« Infidelity | Main | Who's the ADULT in ADULTery »


Feed You can follow this conversation by subscribing to the comment feed for this post.

So true Tertia! It is so sad to see them when they have a cold. Hope little Adam feels better soon.

I've heard that children like structure. Maybe they like the fact that they are free to ponder the mysteries of this new world without having to worry about whether they are hungry or what's for dinner. :) But certainly the snotty nose thing is a downer!!!

Sorry to hear little Adam is not feeling well. I have thought about how it must be for a little child or baby. Everyone seems to think it must be so nice when you don't need much. I don't agree. I see it pretty much in the same light as you!

The one I always felt sorry for was their being carried from room to room with no idea of the layout of the house. "You *were* on there, but now you're in here! And you have no idea how you got here! Ha ha!" So I started narrating where we were walking: "We're going down the hall, past the kitchen, into your room." I felt like a fool, but I swear it calmed him down. Every morning I'd tell him where we'd be going the rest of the day, and as we were doing it I'd narrate the steps to getting there. I'm 100% sure that's why I ended up with a kid who relaly early on (before he was 2) could tell me the public transportation routes we took to go all the regular places (church, our friends' houses, etc.). He still asks me every morning, "Mama, what am I doing today? What day is it?" Oh, and we both are addicted to checking the weather report in the morning before we get dressed. Cracks me up.

Not only that, but you see the big monster people moving about from one place to another while you must lie in one place until the giants decide to move you. Before my son was mobile, this really seemed to bother him. My husband used to narrate, "I'm a BABY! Why am I BEDRIDDEN?!?!"

Yeah, but the way my DH puts it, our son is the luckiest man alive: He gets to suck on a boob many times a day. And, wouldn't you think a cold wipe is a small price to pay for someone cleaning up your dirty messes?

My mother says I used to glare at her--I mean, really give her a death stare--until I learned how to talk. It's like I knew what I was missing, not being able to communicate verbally? Maybe a case for past lives.

I often think of babies/little kids just the way you've described. Really, they are so helpless. Completely dependent on big people for their safety and comfort and happiness. That's why I break down sobbing or break out yelling obscenities whenever I hear of a child being neglected or abused...it's so effing unfair.

I do a lot of what Moxie said - I narrate. Part of it is probably because I am desperate for some sort of meaningful conversation while the big bro is at school, and part of it is to calm the little guy down. He used to fuss to no end when I put him in his car seat until I would tell him we were going to school to get his brother. Then, the tears would stop, he'd smile that big, cheesy smile and off we'd go.

I really felt sorry for my oldest when he was an infant - sitting backwards in the car just can't be too fun - you can't see where you're going - only the back of the seat! I'd cry, too! At least my little one has someone to look at now ("Bubba"!) in the seat right next to him!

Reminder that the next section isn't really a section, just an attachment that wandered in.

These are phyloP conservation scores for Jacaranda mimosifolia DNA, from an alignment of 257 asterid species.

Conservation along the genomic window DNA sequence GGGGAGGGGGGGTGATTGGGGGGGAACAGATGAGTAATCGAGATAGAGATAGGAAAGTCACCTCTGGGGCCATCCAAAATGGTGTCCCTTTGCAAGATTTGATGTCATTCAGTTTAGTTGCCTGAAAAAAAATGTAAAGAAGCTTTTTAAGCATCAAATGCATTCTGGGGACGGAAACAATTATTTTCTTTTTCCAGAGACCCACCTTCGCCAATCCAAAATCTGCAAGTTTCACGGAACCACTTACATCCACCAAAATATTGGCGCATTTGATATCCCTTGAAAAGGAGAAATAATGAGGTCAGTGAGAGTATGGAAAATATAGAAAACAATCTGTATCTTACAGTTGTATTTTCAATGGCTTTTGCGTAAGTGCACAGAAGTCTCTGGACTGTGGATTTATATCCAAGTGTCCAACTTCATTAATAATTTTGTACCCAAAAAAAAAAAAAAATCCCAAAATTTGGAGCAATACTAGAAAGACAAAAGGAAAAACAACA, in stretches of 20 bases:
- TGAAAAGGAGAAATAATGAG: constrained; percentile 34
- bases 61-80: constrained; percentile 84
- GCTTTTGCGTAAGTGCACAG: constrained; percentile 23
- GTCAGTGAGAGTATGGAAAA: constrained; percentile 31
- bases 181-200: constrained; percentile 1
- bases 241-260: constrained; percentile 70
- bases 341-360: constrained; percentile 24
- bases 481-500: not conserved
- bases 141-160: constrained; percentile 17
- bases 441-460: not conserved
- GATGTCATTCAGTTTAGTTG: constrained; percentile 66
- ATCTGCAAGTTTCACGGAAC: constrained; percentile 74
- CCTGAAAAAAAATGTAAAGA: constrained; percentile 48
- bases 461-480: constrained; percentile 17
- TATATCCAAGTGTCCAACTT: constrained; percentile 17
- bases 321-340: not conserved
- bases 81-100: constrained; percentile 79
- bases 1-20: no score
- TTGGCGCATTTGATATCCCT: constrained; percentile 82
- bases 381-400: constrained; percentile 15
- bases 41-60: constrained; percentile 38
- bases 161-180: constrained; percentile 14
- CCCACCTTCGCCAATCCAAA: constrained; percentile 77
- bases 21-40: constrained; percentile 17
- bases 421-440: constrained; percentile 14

Whenever Charlie is having a bad day Andy and I report that "It's hard to be a baby today".

Because it is. The simplest concepts are the hardest to grasp and things like being able to get to what you want are a big deal that take a lot of planning and heartache until you get the hang of it.

It's very hard to be a baby.

The cold wipe thing is brutal, but my son gets his revenge every. single. time. by peeing all over me. I think he does it on purpose. ;) He even laughs.

Trust me, that is nothing compared with the indignity of a suppository. Adam, may you never have to suffer that way.
I know you love your mom, but if you get sick, she could be your worst enema.
(Apologies, T- I'm tired, Neen's away, and the little one has been managing to vomit in ways that I never thought possible)

I just started reading a great book on that very subject called The Wonder Weeks -- great read! It does a wonderful job of explaining the world from a baby's point of view.

My 7-month-old son's fussiness makes so much more sense once I think of things from his perspective.

How lucky Kate and Adam are to have a mother who really tries to see things from their point-of-view.

Moxie, I felt the same way and I did the same thing! Now I have a 13 year old who likes to review the coming day's events in the morning!

I'm tearing up from laughing at this.

i understand here in america they have baby wipe warmers.

don't go on a guilt trip or anyting because you wipe your babies w/cold ones.

i'm JUST sharing!

Don't be afraid Tertia - it's a TEAT -there I said it!

I laughed out loud at this one!

And that's the problem with CIO - the baby is lying there, alone, sobbing for his/her mommy, something is wrong (wet nappy/diaper, hunger, pain) and no one comes. Yes, he/she stops crying but that's because primal survival instinct kicks in that mommy has abandoned him/her and now he/she must conserve energy to survive. And he/she learns that not even mommy and/or daddy who claim to love them will rescue them in their time of need. I always try to see things from my miracle baby's perspective. Wait until they start teething. I'll reply to your first post about that with my standard teething message.

The comments to this entry are closed.


  • Medsitters Au pairs

More Ads

| More


Bloggy Stuff

  • Living and Loving

  • SA Blog Awards Badge

  • Featured in Alltop

  • Page copy protected against web site content infringement by Copyscape

  • RSS Feed
Blog powered by Typepad
This is the Reviews Design